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Sen. Ted Cruz Becomes First Republican To Announce Presidential Candidacy


The first official candidate for president in 2016 launched his campaign today. It's Senator Ted Cruz of Texas, a tea party favorite, whose no-compromise approach has at times angered some in his own party. Cruz is trying to stake out a position as the most conservative of the GOP White House hopefuls.

NPR's Don Gonyea reports the venue for Cruz's first event signals the kind of campaign he can be expected to run.

DON GONYEA, BYLINE: Typically candidates kickoff their campaigns in their home state. If not there, than Iowa or New Hampshire. But instead of geography, freshman Texas Senator Ted Cruz went for symbolism.


CHRIS TOMLIN: (Singing) Our God is greater. Our God is stronger.

GONYEA: This was the Monday convocation at Liberty University, which calls itself the world's largest Christian university. A live gospel rock band played. Convocation takes place three days a week in the basketball arena, and students are required to attend, so it wasn't exactly a big campaign rally. But still, this was no typical day on campus.


SENATOR TED CRUZ: God bless Liberty University.


GONYEA: That's how Senator Cruz opened. He worked the stage, walking back and forth, not unlike a televangelist. And his message included family history: his father's journey from Cuba and eventual marriage to an American woman; and how his Dad eventually found God. For 30 minutes he spoke, interweaving faith with politics.


CRUZ: God's blessing has been on America from the very beginning of this nation. And I believe God isn't done with America yet.

GONYEA: The word imagine was a recurring device. Imagine, Cruz asked, a flourishing economy instead of a stagnating one. Imagine a flat tax and abolishing the Internal Revenue Service. He noted that the president signed the Obamacare law five years ago today.


CRUZ: Imagine in 2017 a new president signing legislation repealing every word of Obamacare.


GONYEA: And in an attack on the president's foreign policy - a favorite topic among conservative Republicans - support for Israel.


CRUZ: Instead of a president who boycotts Prime Minister Netanyahu...



UNIDENTIFIED WOMAN #2: It's horrible.

CRUZ: ...Imagine a president who stands unapologetically with the nation of Israel.


GONYEA: That line generated the single biggest cheer of the speech. Then an invitation to join his efforts, saying a real conservative can win the election.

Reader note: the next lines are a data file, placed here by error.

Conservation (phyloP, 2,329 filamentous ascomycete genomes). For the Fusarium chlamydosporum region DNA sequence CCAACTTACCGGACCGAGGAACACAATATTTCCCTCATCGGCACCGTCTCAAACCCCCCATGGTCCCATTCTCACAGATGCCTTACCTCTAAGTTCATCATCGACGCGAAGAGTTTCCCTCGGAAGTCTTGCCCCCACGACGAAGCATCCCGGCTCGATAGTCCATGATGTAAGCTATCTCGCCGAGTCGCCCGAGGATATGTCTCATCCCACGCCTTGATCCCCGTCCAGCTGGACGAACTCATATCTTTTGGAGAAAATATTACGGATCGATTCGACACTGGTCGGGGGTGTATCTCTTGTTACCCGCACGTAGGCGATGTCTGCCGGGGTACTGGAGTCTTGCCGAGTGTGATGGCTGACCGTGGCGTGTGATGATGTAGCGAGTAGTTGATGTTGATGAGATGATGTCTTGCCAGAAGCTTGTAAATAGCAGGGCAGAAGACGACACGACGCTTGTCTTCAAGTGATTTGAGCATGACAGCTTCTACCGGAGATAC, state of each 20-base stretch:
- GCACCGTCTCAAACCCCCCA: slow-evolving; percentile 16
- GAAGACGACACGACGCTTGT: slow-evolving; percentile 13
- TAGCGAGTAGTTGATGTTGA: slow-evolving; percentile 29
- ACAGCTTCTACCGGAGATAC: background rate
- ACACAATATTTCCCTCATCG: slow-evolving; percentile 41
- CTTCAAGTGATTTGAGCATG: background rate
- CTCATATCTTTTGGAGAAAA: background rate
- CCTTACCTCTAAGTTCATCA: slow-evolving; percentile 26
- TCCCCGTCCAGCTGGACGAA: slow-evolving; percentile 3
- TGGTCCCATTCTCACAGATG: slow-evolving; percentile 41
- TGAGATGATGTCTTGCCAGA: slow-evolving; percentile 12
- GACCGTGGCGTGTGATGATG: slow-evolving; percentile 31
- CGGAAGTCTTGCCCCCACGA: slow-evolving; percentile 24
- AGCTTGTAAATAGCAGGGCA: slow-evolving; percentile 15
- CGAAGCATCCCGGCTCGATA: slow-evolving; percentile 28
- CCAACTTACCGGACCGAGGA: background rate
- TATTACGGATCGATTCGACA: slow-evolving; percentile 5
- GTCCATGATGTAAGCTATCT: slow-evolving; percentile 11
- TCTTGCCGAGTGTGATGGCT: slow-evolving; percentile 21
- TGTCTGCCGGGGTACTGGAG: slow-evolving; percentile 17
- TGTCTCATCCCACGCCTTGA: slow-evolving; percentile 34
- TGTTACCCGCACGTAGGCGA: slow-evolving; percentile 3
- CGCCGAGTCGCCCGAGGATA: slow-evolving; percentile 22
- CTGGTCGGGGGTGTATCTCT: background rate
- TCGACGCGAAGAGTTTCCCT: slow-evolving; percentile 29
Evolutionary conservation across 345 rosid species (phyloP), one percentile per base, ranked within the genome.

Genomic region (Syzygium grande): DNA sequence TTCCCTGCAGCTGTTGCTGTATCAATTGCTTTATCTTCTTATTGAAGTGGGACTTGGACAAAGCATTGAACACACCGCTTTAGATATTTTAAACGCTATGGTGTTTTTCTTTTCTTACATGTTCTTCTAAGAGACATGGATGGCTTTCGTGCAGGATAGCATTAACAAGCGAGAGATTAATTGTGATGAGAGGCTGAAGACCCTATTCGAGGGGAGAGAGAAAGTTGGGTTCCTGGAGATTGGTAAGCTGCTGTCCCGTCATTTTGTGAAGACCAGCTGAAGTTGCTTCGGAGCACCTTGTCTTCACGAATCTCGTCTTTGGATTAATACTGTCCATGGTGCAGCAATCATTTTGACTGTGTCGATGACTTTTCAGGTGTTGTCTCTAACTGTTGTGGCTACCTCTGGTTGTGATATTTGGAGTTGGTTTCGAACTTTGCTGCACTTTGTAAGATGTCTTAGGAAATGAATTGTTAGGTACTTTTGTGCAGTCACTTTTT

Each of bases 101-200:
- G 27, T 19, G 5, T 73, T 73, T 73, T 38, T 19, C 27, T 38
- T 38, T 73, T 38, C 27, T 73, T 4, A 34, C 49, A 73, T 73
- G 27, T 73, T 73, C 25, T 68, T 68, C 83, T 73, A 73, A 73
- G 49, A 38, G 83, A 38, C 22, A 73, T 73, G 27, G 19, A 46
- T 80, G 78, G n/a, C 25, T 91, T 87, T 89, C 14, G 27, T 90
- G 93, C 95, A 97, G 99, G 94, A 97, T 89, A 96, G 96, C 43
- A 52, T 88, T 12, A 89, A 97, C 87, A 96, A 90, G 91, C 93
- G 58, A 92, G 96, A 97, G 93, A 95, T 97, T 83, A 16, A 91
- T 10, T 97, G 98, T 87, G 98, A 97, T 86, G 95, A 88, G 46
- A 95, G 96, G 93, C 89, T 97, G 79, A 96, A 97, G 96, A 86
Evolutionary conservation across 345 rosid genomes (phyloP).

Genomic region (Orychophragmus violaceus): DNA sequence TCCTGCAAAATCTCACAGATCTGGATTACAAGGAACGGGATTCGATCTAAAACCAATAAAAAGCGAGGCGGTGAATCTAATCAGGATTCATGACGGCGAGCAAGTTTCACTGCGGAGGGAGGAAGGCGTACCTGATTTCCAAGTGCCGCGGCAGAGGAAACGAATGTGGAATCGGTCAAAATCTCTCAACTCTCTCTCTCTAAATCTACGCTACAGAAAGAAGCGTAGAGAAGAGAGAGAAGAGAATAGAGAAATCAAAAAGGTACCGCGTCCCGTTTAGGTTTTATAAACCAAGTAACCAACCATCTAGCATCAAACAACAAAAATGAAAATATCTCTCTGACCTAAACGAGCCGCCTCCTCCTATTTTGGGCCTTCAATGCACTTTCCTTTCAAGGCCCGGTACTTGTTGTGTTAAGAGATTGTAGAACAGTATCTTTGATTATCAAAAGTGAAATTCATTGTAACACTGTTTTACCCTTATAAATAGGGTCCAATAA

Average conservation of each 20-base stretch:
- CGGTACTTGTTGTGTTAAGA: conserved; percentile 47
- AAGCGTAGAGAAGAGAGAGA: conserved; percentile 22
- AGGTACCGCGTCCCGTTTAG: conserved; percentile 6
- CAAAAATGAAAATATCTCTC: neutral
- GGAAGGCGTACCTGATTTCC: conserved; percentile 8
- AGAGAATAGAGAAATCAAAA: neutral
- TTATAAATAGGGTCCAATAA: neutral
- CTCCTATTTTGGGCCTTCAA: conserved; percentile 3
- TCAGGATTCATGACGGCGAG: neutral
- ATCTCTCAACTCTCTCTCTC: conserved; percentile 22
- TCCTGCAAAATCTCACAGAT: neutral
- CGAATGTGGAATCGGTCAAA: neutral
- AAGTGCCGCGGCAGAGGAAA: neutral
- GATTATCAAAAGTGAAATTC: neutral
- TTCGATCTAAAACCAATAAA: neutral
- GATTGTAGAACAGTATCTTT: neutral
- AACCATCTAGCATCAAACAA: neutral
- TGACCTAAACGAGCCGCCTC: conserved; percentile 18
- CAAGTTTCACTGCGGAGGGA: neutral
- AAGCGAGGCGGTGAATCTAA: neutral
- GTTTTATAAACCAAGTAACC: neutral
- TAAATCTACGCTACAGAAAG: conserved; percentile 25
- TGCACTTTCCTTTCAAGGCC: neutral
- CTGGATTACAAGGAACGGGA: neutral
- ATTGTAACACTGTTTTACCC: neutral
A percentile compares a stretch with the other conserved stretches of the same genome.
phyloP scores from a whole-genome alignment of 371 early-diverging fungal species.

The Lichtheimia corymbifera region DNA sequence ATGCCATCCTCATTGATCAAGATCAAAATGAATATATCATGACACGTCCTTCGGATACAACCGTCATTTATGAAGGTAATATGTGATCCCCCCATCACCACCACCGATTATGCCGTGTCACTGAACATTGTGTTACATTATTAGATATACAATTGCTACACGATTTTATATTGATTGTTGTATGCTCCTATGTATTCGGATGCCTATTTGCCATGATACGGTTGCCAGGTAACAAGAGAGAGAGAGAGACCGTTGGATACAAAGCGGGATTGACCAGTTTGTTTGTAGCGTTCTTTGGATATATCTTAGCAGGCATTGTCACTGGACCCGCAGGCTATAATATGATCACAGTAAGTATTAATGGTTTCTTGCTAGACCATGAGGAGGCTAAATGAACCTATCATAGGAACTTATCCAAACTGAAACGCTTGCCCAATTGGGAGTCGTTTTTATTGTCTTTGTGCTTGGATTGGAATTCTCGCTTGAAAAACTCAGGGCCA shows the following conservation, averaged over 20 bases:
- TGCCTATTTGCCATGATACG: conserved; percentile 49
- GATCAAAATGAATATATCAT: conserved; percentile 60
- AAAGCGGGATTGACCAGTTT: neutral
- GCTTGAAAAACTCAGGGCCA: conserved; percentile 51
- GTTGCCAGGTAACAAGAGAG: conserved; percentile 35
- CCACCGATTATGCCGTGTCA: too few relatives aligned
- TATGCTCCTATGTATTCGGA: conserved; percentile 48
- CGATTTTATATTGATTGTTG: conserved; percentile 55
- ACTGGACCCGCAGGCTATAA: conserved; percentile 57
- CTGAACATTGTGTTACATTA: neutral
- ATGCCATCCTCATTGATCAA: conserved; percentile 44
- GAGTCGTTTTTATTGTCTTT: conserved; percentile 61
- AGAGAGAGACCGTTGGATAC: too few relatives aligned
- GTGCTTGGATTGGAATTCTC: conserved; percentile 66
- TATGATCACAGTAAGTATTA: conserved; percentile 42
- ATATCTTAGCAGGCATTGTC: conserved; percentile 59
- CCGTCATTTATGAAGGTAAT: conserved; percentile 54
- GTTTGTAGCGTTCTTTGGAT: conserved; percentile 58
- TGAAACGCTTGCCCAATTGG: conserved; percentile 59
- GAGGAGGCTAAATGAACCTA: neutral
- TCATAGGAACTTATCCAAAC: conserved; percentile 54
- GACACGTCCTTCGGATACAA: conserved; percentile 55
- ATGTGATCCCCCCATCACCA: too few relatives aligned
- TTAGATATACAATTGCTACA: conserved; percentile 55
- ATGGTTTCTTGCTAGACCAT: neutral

CRUZ: And that is why today I am announcing that I'm running for president of the United States.


GONYEA: Again, this wasn't a Cruz rally, but he had plenty of fans on hand, like Liberty University senior Becky Barker who was hoping to meet him.

BECKY BARKER: I really love that he is identifying with his faith. A lot of times politicians can shy away from defining themselves as saying, yes, this is what I believe; I am for the unborn or I am for the correct definition of marriage.

GONYEA: The audience was also dotted with students wearing T-shirts showing their support for one of Cruz's likely rivals, Senator Rand Paul. Also here, 18-year-old freshman Nicole Genge who says she doesn't think Cruz is the best person to take on Hillary Clinton.

NICOLE GENGE: Honestly, I would go for somebody more middle-of-the-road just because I think they would have a better chance of winning everything. Because they could persuade either side and they wouldn't cause as much controversy.

GONYEA: Cruz hopes getting in first will get him some extra attention. He can use it since early polls have shown him struggling to emerge. But look for others to follow suit and have their own big announcements in the coming weeks. Don Gonyea, NPR News in Lynchburg, Va. Transcript provided by NPR, Copyright NPR.

You're most likely to find NPR's Don Gonyea on the road, in some battleground state looking for voters to sit with him at the local lunch spot, the VFW or union hall, at a campaign rally, or at their kitchen tables to tell him what's on their minds. Through countless such conversations over the course of the year, he gets a ground-level view of American elections. Gonyea is NPR's National Political Correspondent, a position he has held since 2010. His reports can be heard on all NPR News programs and at To hear his sound-rich stories is akin to riding in the passenger seat of his rental car, traveling through Iowa or South Carolina or Michigan or wherever, right along with him.